When you first start up a business, it can often be surprising how much there is to do that you had not yet considered. It is unlikely that many people will have thought of everything that needs to be done. And a lot of new business owners will quickly become stressed early on. A willingness to succeed will come in handy at this point, as will putting in the effort to research as thoroughly as possible. Probably one of the most imperative actions to take at this early stage is to learn how to keep your business in line with the law. This comes down to two main factors. Firstly, protecting your business from various potential legal threats. And secondly, ensuring that you are following all relevant legal procedures. Let’s take a look at this in more detail.
First Things First: Protect Yourself
Running a business is, in many respects, a relatively risky thing to do. There are a lot of possible pitfalls, particularly when it comes to the legal side of running a business. Before you get into anything else, it is a good idea to learn how to best protect yourself and your business. From this place of protection, you will feel much more able to run your business with confidence.
One of the most important aspects to protecting yourself is ensuring that you have professional legal protection on your side. Really, no business of any size can do without this. You should find a decent attorney whom you can trust, as this alone can save your business in the worst case scenario. If you do need to defend yourself or make a case for your business, then using a professional legal discovery team might be a sound idea. They should be able to help you collate any necessary evidence and make a case which is more likely to win.
But protection is not just about those worse-case scenarios. There are also plenty of ways in which you should be protecting your business on a daily basis. Many of these also eke into your daily personal life in subtle ways.
Be Careful About Your Actions
There are countless horror stories regarding businesses tanking having said or done something stupid. A particularly sage piece of advice is to think of your business like an individual. When your business is engaging with the world, make all the same efforts to save face that an individual would. If you act as though the business itself is capable of embarrassment, you will be less likely to do something you’ll regret. New business owners are often surprised at just how careful they have to be around what they say or do. You need to be doing everything you can to ensure that you do not offend anyone. This can be much harder than it seems to accomplish. Another side to this is not doing business with people or organisations you would rather not be associated with. Similarly, be careful not to make a deal of any possible conflicts of interest. These alone can be hugely scandalous, and ultimately damaging for your business.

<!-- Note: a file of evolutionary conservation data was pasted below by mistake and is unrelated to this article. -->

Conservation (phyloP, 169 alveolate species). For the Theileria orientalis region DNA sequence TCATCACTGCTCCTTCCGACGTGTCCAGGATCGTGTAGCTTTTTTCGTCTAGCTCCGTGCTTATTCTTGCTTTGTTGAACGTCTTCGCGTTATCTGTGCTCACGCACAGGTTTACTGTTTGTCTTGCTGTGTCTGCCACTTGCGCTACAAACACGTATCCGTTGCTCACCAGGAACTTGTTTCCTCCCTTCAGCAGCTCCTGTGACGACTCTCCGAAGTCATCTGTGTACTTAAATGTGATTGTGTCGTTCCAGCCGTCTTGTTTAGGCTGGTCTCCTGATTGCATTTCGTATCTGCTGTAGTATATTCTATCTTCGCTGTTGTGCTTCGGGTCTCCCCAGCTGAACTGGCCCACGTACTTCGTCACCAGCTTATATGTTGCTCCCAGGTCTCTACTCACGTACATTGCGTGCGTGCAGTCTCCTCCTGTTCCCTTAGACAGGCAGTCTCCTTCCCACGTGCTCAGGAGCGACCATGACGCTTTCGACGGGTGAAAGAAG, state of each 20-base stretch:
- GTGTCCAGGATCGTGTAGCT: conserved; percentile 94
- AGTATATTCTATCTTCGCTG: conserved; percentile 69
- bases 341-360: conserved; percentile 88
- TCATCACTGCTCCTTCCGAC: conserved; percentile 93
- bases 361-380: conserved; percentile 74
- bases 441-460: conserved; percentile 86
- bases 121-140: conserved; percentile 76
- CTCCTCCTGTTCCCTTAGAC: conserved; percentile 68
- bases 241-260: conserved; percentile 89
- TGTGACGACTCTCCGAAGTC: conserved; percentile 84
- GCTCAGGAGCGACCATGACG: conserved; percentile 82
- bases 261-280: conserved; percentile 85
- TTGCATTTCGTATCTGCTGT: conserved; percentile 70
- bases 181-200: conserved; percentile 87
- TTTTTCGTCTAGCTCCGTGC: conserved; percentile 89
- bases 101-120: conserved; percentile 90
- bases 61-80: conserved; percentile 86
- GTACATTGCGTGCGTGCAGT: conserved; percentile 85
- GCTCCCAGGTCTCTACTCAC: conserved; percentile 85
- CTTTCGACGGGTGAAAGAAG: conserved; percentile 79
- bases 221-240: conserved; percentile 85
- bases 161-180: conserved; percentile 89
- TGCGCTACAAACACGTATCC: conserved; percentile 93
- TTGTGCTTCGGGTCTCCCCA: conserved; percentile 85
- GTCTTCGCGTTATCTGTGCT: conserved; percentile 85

Keep The Business Separate From The Personal
After all, there is only a certain amount you can really do to protect your business out there in the real world. If anything particularly disastrous happens, your main concern will be limiting the damage. This is why keeping your business separate from your personal life is so important. The main way to do this is by having a trust own the business. Most business owners are sole proprietors. This makes sense in most respects, but it does mean that you are personally vulnerable if your business is ever being sued. Having it owned by a trust, however, places some distance between you and your business. This makes it much more likely that you can keep your own personal assets safe in any situation that may arise. The value of that should be clear. It is also a wise move to keep your business finances and personal finances as separate as possible. This could be achieved perhaps through the act of incorporating.
Something that a lot of business owners wonder about in the early days is insurance. There is a lot of debate regarding whether or not it is worth it. The truth: it is an affordable way to put a layer of protection around your business. The main kind of insurance you want to consider here is liability insurance. This can save you if someone, for example, trips up on your business’ property. These accidents can happen at any time, so it should be clear how essential this insurance really is. If your business is large, you might also want to think about directors and officers liability insurance. This helps to protect the director’s own personal assets, if the worst should happen.
Follow Procedures When Dismissing Someone
For most employees, being fired is the worst possible outcome to any situation. It is easy to see, therefore, that emotion can run high in this kind of situation. You might be surprised to discover how many people quickly take their employer to court over a minor infraction. In this kind of situation, it is a good idea to follow all legal procedures to the letter. Never be tempted to skirt around any particular code of practice. The slightest thing done wrong could mean serious upheavals for your business in the long run. Dismissing an employee can be a minefield, so make sure you take your time with it and get it right.
Avoiding Copyright Infringement
One of the other most common legal issues is copyright infringement. It might seem that this is a simple matter to avoid. However, it is surprising how easy it can be to infringe copyright accidentally. With any new ideas ventured within the business, be certain to check and double-check them. This is the only way to be sure that you are not encroaching on any other business’ intellectual property.